Here a missile, there a missile
Saddam Hussein is wily or crazy or both, but his desire to keep as much of his arsenal as possible has never been in doubt. Facing imminent hostilities that threaten his regime's fall and his own demise, Saddam now demands a televised "debate" with George W. Bush. (He is probably betting the American media would be fairer to him than to Al Gore.) And he may or may not plan to defy the U.N.'s demand that he destroy his proscribed al-Samoud missiles.
As I noted last week, Saddam is undermining the argument of those of us who believe inspections are a rational alternative to war. That was perhaps to be expected, even though he had permitted inspections between 1991 and 1998 that led to the destruction of enormous amounts of weaponry and his nuclear weapons program. One important difference now is that the Iraqi dictator anticipates war whether he cooperates or not.
The objective of international diplomacy since last fall has been to disarm Saddam, despite his megalomania, without killing thousands or tens of thousands of innocent Iraqis (a category that includes conscripted soldiers) in the process. Whether it is possible to achieve real disarmament without those killings is the core of the argument in the Security Council, as the debate over a second resolution begins.
While Saddam himself is obviously most to blame for this lethal impasse, the Bush administration welcomes his madness. In this latest and perhaps last round of maneuvering, the White House is again encouraging Iraq to defy rather than comply.
The Bush administration's desire for confrontation over cooperation is clearest when its responses to North Korea and Iraq are contrasted. Yesterday, White House spokesman Ari Fleischer said it wouldn't matter whether Saddam does destroy the illegal missiles because he is still suspected of maintaining chemical and biological weapons. "This is not about public relations. This is about protecting the lives of the American people," he said. "If Saddam Hussein destroys the missiles that he said he never had ... you've got to wonder what other weapons does he have?"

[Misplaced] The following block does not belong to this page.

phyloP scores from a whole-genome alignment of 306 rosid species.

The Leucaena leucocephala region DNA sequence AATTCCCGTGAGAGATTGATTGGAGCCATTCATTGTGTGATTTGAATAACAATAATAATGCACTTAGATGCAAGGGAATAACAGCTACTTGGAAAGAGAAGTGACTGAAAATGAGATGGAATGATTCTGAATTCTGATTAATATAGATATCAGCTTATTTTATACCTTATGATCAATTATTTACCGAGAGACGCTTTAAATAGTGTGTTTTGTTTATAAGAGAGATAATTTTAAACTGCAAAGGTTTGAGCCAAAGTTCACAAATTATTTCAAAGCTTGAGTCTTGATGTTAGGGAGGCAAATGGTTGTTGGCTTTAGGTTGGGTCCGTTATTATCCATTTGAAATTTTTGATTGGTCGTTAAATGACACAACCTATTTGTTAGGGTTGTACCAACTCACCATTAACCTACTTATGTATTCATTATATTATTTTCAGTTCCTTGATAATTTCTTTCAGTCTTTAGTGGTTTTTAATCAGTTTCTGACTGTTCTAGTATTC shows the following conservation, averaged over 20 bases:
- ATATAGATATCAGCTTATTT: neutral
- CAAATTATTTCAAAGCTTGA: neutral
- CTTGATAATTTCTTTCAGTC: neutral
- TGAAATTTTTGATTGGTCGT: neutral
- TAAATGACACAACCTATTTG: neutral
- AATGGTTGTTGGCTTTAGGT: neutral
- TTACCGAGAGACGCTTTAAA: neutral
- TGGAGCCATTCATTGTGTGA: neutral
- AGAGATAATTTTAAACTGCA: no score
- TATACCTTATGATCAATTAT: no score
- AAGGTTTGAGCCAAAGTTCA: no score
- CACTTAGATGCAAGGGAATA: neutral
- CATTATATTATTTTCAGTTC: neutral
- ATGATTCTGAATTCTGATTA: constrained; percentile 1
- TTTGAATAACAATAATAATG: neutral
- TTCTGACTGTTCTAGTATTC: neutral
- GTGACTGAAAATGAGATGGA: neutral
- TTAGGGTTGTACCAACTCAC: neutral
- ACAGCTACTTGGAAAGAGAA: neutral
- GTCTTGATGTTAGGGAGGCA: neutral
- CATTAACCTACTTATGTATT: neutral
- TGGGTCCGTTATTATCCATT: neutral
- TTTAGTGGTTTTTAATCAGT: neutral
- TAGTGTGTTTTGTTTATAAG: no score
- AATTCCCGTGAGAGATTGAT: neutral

Leaving aside his usual bluster, Fleischer's statement revealed again what is already too clear about White House policy. If Bush wanted Saddam to surrender his illegal weapons, his spokesman would say: "We hope that Iraq will cooperate with UNMOVIC and destroy the missiles that are proscribed by earlier agreements. Although that would only be one step toward a solution of this problem, it would be an encouraging and useful sign of the Iraqi government's desire to resolve matters peacefully, blah blah blah ..."
Instead, the message from the White House to Baghdad is: "Make our day. Whether or not you give up the missiles, Saddam, we're blowing you to kingdom come." So he may as well keep those weapons to bolster Iraq's rather puny defenses.
Yet when North Korea actually fires a medium-range missile to greet Secretary of State Colin Powell on his arrival in Seoul, the White House pretends that is just a routine occurrence. When I read the little digest of this story in the daily hotel fax version of the Times over breakfast, I laughed out loud. "Officials in Washington with access to American intelligence said they were not alarmed by the launching today, which they described as a test of a 'short range tactical missile.' ... The missile in this test, American officials said, fell harmlessly into the Sea of Japan. 'This is something that they test periodically,' one official said, though it is not clear that North Korea has conducted such a launching for the past few years." In other words, don't worry. After all, the Northeast Asia branch of the "axis of evil" didn't shoot a ballistic projectile directly at Powell.
Kim Jong Il is just as crazy as Saddam, maybe even crazier. American policy is to sedate rather than provoke him -- exactly the opposite of the attitude toward Saddam. What this suggests, of course, is that any ruler who wants to be treated politely and deferentially by the United States should build nuclear weapons and test ballistic missiles immediately, without restraint. Apparently it is also better to expel inspectors rather than admit them, and to fire missiles rather than declare them.
And best of all, be sure to fire one off whenever the secretary of state drops by.
[8:55 a.m. PST, Feb. 25, 2003]